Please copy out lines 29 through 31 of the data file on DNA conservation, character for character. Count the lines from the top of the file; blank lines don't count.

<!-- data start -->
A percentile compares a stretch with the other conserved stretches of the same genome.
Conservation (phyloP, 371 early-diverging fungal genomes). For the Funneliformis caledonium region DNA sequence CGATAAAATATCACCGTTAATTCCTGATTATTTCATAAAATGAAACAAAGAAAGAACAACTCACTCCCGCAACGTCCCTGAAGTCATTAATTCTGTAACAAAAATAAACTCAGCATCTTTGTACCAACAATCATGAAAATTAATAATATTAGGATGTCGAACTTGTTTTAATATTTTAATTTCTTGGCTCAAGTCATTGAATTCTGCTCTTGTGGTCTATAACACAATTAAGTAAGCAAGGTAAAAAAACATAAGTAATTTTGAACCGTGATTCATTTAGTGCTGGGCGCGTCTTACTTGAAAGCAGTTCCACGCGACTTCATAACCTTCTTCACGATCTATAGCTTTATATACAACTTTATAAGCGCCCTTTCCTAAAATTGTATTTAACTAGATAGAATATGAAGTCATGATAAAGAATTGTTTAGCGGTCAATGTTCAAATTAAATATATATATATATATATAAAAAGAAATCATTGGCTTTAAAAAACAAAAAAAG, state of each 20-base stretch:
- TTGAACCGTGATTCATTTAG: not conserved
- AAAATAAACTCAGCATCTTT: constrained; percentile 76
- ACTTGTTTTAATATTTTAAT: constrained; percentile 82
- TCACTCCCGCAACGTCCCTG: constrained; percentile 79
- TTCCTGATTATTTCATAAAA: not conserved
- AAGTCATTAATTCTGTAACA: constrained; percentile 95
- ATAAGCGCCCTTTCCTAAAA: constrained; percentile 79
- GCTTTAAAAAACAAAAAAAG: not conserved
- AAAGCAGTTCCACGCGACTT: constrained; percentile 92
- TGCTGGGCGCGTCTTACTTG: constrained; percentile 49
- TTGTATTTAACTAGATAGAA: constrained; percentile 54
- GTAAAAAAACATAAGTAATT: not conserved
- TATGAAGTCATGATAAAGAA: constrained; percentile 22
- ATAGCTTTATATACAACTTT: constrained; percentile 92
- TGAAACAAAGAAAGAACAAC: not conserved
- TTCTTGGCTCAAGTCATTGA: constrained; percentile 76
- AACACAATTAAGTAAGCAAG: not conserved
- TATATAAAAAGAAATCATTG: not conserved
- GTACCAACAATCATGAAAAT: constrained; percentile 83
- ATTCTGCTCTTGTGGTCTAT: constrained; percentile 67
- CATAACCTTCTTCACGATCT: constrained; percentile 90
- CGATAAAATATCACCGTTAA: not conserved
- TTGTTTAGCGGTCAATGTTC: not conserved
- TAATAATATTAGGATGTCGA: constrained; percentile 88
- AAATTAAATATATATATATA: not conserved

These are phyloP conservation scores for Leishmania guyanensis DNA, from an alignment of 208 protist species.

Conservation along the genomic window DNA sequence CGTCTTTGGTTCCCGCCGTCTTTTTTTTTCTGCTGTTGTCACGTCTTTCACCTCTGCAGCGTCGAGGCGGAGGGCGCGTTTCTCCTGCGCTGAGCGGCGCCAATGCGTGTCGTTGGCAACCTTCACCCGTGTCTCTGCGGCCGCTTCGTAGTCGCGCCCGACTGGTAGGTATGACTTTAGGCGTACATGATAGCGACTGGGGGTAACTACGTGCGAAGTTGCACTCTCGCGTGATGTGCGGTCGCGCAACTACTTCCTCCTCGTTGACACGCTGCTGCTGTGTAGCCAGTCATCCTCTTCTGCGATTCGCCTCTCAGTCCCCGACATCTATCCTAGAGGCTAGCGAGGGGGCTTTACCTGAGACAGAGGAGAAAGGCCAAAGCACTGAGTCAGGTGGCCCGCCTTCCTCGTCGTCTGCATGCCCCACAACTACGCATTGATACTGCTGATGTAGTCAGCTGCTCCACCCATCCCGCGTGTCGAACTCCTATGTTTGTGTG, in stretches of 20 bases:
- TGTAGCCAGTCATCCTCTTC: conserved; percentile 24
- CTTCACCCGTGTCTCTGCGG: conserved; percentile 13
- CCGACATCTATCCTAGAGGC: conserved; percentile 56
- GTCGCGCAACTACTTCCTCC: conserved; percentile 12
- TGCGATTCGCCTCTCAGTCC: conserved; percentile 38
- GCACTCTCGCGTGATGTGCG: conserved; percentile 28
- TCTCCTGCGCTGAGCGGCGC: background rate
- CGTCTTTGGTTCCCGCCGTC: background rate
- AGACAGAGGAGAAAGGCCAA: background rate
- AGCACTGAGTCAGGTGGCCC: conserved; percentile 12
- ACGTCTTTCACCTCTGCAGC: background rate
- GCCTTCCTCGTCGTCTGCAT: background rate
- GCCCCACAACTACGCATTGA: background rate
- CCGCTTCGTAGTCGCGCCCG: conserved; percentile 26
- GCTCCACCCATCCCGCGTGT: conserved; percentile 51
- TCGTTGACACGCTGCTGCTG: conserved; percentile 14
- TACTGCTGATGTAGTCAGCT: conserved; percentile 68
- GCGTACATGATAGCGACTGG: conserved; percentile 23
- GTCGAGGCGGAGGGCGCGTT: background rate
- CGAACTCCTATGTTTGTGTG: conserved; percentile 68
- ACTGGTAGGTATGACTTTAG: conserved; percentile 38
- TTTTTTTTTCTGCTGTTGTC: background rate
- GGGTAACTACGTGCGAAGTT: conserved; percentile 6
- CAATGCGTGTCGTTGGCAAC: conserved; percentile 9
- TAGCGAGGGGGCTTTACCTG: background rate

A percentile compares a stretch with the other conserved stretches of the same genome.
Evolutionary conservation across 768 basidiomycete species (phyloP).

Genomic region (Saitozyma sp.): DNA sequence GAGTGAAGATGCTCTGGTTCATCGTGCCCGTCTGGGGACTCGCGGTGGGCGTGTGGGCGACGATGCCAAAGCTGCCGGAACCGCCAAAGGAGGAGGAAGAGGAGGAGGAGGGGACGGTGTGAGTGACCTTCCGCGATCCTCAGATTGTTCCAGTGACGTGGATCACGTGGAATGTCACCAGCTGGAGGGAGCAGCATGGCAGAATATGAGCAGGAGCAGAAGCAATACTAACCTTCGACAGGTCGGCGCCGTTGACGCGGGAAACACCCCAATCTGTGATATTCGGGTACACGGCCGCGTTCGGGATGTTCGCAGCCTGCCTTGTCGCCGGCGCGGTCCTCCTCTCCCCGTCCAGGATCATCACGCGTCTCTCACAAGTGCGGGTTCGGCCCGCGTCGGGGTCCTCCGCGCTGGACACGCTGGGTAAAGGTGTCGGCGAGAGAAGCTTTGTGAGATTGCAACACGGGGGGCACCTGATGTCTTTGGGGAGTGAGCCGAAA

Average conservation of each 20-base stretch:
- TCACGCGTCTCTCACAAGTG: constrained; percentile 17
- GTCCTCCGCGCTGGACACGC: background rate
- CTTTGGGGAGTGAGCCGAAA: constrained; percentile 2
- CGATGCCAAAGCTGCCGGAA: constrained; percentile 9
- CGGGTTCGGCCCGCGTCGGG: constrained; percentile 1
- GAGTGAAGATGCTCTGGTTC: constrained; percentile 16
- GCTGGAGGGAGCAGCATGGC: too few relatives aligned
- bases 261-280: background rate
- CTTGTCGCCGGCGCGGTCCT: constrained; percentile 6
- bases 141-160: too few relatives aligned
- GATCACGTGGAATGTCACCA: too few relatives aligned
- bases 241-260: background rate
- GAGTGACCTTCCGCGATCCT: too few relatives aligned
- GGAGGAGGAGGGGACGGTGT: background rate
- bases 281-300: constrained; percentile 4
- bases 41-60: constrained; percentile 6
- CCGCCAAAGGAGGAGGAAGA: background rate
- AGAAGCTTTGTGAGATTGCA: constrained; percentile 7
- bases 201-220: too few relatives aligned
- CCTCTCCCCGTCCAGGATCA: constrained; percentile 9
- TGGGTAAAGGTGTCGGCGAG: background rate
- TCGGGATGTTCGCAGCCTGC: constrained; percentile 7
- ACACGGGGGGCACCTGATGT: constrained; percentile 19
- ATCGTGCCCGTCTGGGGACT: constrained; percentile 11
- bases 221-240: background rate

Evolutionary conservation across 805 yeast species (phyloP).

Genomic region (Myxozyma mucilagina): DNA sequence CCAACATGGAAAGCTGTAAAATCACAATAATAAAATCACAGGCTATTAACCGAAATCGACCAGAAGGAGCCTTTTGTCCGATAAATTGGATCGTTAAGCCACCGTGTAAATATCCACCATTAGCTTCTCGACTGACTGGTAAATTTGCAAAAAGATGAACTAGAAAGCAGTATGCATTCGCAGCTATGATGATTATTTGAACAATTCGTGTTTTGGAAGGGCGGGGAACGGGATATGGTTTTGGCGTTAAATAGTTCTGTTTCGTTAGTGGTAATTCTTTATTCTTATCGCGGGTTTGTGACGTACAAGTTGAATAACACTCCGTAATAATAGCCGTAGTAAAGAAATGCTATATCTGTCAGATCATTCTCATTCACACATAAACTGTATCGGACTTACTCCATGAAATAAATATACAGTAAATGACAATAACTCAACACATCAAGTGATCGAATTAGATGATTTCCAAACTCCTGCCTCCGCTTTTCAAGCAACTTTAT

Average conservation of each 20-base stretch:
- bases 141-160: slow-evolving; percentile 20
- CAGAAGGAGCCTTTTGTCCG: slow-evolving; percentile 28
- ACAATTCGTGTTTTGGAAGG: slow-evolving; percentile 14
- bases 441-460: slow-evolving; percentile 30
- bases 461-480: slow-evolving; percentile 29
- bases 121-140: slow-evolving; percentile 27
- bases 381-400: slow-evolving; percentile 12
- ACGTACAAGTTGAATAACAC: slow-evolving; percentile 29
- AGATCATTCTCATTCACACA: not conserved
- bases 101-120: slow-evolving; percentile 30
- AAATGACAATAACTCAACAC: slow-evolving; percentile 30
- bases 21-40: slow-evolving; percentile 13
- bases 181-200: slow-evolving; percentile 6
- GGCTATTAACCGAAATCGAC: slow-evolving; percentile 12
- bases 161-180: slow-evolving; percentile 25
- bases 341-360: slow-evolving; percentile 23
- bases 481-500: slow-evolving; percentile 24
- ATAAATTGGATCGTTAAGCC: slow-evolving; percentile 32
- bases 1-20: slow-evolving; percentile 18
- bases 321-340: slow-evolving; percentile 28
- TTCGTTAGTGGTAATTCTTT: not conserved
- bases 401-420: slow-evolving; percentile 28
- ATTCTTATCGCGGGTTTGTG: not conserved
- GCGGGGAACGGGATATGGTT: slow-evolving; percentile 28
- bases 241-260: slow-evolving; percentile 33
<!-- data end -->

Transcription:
Conservation along the genomic window DNA sequence CGTCTTTGGTTCCCGCCGTCTTTTTTTTTCTGCTGTTGTCACGTCTTTCACCTCTGCAGCGTCGAGGCGGAGGGCGCGTTTCTCCTGCGCTGAGCGGCGCCAATGCGTGTCGTTGGCAACCTTCACCCGTGTCTCTGCGGCCGCTTCGTAGTCGCGCCCGACTGGTAGGTATGACTTTAGGCGTACATGATAGCGACTGGGGGTAACTACGTGCGAAGTTGCACTCTCGCGTGATGTGCGGTCGCGCAACTACTTCCTCCTCGTTGACACGCTGCTGCTGTGTAGCCAGTCATCCTCTTCTGCGATTCGCCTCTCAGTCCCCGACATCTATCCTAGAGGCTAGCGAGGGGGCTTTACCTGAGACAGAGGAGAAAGGCCAAAGCACTGAGTCAGGTGGCCCGCCTTCCTCGTCGTCTGCATGCCCCACAACTACGCATTGATACTGCTGATGTAGTCAGCTGCTCCACCCATCCCGCGTGTCGAACTCCTATGTTTGTGTG, in stretches of 20 bases:
- TGTAGCCAGTCATCCTCTTC: conserved; percentile 24
- CTTCACCCGTGTCTCTGCGG: conserved; percentile 13